Eden Dogsledding Eden Dogsledding

MUSH by Mary Lee Blackwell

MUSH! by Mary Lee Blackwell and Featured in INK Magazine February 2009 Click here for link to this issue!

“One of the things I always loved about Connecticut was the four seasons,” says ex-Westport resident Jim Blair. Standing in his welcoming barn where the wood-burning stove blazes and a half dozen Alaskan Huskies lounge on the couches, I am a little perplexed by the statement. Vermont, after all, still boasts four seasons doesn’t it? “I found Vermont has only two seasons,” he continues with a smile, “Winter.  And getting-ready-for-winter.”

We’d driven about an hour from our hotel in Stowe, Vermont to Eden Mills to take the “Discovery Channel-type dog sledding tour” with Eden Dog Sledding. Their website promises hands-on education and adventure when we visit.  We can be involved in all aspects of the sport from harnessing, hitching and mushing to feeding treats and romping with the free-roaming Alaskan Huskies following our ride. I love my privacy and I escape into the wilderness any chance I get but driving along the sparsely populated dirt road for nearly a half an hour before turning up the drive I find that this may be taking it a bit too far even by my standards. It’s gorgeous, don’t get me wrong, but the nearest grocery is at least 45 minutes away. I’d have to be organized and efficient with a decent memory- a maddeningly elusive trait of late- to make a go of it here.

Visiting during stick season, a subclass of the getting-ready-for-winter season when the snow hasn’t yet arrived but the trees have shed the last of their leaves, my 14 year old son James and I are eager to try our hand at dog sledding-on-wheels. Also called dog carting, dog sledding-on wheels offers visitors the experience of dog sledding but takes advantage of milder weather. Blair developed his wheeled cart as a way to give rides to tourists during the off-season while keeping his huskies in top form. His dogs, who have been arriving and departing from the barn in pairs and trios to visit with us, are palpably excited by the prospect of taking us out for a spin. Each time a new dog enters, he takes a lap around the barn greeting the other dogs there, jockeying for position between James and I nosing us for ear scratches and belly rubs and, at times, leaping from the couch to the floor to the table top and back to the couch again to recline.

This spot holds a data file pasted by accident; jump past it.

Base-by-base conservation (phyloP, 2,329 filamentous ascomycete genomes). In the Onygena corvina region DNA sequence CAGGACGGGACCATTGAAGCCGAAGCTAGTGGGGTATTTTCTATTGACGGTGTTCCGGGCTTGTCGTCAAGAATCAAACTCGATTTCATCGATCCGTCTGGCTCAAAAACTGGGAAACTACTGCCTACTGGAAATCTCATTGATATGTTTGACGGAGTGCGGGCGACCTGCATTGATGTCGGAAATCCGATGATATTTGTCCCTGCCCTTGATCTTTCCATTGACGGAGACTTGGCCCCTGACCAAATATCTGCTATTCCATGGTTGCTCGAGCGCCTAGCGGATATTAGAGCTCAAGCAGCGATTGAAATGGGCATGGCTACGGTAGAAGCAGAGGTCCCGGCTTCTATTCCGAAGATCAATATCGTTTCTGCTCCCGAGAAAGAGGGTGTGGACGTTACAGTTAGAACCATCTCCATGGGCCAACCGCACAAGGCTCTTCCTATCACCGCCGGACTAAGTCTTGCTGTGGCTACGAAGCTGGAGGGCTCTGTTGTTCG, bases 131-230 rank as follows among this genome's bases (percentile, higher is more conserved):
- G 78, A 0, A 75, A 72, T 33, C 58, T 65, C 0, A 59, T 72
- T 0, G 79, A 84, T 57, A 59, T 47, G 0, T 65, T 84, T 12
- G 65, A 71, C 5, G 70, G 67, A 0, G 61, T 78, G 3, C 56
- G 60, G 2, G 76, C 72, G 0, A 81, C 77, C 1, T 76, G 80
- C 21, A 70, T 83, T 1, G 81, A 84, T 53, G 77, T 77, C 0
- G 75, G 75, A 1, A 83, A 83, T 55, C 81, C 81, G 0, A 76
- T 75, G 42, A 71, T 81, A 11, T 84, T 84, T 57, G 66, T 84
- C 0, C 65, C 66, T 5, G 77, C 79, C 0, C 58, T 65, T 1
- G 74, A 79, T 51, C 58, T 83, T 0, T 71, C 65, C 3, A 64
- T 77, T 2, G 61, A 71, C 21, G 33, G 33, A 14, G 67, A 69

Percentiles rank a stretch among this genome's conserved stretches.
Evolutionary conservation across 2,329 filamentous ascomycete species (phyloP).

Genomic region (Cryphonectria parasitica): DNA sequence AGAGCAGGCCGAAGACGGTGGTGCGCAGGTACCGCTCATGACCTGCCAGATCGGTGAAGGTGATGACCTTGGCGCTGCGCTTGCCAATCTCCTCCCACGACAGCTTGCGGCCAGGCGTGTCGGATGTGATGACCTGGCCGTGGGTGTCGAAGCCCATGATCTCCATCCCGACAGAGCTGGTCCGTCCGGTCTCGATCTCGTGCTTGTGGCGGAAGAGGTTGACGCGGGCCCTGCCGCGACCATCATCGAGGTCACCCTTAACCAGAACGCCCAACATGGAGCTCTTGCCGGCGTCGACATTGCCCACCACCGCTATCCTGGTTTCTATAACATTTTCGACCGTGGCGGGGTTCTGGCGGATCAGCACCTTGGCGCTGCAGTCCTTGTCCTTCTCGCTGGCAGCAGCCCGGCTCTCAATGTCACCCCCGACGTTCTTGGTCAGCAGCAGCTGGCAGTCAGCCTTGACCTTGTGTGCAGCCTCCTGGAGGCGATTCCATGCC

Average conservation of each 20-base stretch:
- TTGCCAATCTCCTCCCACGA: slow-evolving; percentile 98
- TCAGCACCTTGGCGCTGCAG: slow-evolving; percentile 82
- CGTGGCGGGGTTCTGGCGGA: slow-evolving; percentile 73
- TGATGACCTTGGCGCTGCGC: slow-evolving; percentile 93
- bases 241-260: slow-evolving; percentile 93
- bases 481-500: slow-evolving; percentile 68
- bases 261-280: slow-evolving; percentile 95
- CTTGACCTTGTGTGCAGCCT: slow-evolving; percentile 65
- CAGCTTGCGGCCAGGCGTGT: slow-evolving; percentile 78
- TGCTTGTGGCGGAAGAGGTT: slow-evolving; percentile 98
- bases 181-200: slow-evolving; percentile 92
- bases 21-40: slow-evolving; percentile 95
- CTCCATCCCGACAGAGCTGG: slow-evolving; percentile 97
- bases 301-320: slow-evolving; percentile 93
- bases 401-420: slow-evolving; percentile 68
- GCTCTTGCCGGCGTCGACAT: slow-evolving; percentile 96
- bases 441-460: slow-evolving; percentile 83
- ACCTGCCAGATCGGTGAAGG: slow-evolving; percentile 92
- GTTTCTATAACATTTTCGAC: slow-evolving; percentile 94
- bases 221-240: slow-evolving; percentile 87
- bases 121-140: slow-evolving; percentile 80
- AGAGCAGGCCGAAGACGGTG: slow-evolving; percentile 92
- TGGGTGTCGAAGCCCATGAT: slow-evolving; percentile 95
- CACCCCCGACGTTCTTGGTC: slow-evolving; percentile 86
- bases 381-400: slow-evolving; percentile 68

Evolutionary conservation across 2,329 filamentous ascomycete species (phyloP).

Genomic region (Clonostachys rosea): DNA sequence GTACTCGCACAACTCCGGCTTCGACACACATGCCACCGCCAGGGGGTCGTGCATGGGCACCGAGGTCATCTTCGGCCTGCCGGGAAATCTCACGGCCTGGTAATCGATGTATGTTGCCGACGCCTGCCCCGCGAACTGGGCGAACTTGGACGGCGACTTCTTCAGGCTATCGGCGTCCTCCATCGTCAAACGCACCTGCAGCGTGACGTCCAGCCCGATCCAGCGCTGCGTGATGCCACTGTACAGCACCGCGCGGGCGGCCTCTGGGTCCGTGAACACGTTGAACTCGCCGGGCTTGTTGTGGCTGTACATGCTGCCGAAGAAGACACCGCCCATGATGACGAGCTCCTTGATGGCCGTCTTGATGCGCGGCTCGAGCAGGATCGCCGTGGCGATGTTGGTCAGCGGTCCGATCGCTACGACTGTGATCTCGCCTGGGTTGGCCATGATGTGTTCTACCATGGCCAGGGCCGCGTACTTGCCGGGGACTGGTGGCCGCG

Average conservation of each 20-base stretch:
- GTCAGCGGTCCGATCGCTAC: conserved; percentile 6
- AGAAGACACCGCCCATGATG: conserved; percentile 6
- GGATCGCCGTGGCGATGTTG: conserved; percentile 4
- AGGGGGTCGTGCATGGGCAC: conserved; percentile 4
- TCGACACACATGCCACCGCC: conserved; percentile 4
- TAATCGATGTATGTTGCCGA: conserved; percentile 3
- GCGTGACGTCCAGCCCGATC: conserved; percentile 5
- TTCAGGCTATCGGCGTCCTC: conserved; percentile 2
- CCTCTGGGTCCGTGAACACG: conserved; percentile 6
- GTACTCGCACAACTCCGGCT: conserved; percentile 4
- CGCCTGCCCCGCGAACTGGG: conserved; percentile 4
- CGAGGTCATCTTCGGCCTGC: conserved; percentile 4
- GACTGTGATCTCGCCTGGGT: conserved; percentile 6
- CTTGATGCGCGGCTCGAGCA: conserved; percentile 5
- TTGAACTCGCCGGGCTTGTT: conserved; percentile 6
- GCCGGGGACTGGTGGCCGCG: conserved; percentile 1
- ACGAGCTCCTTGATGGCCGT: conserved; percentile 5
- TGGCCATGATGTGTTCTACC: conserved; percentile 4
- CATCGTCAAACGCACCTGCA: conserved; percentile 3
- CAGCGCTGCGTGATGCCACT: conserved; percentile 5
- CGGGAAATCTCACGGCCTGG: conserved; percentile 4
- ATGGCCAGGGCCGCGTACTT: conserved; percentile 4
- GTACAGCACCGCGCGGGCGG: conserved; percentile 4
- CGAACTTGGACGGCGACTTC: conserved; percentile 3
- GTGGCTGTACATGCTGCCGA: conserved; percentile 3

“I have to ask€¦ how did you end up here from Westport, Connecticut?”I venture. “I followed the snow, I guess” Blair begins. As a very competitive athlete from his high school days, Blair segued from ice hockey to cross country skiing to skijoring (cross country skiing behind a sled dog or two) to dog sledding. He followed the snowfall for the latter sports eventually landing him in Eden Mills, Vermont. Set amidst 3000 protected acres Eden Mountain is nestled on 75 private acres in Vermont’s Northeast Kingdom; the wide open space is any dog’s dream. Add to that the obvious joy and love Blair both gives to and gets from his canine companions and it becomes clear to me that whatever remoteness I may have perceived driving out here it is anything but isolated.

Blair brings out a magnetic board with 26 nameplates on it. The girls names are painted in white, the boys in red. “They each have their own personality,” Blair explains of his dogs as he moves the names around in two two-column lists. There are leaders and point dogs (the two dogs just behind the lead dogs), wheel dogs (the last in line before the sled) and pack dogs (all those between the point and wheel dogs.) The lead dogs are highly intelligent with a drive and determination to lead, the wheel dogs are typically the largest and strongest of the team as they bear the brunt of the weight as the sled gets underway. Some will run side by side amiably, others get intimidated by each other so the line up takes careful consideration. After manipulating the names of the dogs around on the board to see who will run with who, who needs to get out for exercise, who needs a day off and picking up plenty of fun factoids (did you know that the elongated muzzle of the Alaskan Husky allows the air they breath in to warm up sufficiently before entering their head essentially keeping ‘brain freeze’ at bay?) we get a lesson on harnessing. Leaving the regular collar in place we slip a figure eight-like piece of webbing over Peabody’s head then lift his paws through the “arm holes.”Ensuring that the regular collar is outside of the webbing and moving freely, the harnessing is complete.